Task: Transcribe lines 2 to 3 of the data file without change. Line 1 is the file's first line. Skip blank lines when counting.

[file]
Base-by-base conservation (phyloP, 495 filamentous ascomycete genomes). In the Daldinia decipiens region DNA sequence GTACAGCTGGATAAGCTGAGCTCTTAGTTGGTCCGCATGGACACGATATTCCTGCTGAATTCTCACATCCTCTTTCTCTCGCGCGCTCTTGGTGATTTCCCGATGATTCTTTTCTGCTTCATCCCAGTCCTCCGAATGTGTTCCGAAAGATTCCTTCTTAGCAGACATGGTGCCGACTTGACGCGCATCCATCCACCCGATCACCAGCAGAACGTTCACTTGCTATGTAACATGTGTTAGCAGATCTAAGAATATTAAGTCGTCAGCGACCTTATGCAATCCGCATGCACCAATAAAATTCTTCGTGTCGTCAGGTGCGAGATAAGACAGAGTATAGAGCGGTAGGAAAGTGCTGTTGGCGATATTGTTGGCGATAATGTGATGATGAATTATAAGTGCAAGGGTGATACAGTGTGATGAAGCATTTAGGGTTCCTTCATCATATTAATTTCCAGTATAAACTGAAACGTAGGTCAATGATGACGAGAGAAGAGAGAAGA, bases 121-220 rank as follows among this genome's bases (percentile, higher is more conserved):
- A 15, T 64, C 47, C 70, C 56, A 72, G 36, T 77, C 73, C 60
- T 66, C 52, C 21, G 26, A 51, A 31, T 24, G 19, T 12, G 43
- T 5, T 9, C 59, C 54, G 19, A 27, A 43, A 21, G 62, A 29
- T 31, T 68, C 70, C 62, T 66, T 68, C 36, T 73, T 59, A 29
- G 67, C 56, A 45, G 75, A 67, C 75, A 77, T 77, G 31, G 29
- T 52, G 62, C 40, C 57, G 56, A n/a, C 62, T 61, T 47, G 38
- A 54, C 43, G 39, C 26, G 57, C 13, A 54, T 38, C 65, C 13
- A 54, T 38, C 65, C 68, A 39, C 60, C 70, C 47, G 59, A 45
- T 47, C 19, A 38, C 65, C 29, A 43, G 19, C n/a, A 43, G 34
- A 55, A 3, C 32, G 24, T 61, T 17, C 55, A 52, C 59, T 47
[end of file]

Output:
- A 15, T 64, C 47, C 70, C 56, A 72, G 36, T 77, C 73, C 60
- T 66, C 52, C 21, G 26, A 51, A 31, T 24, G 19, T 12, G 43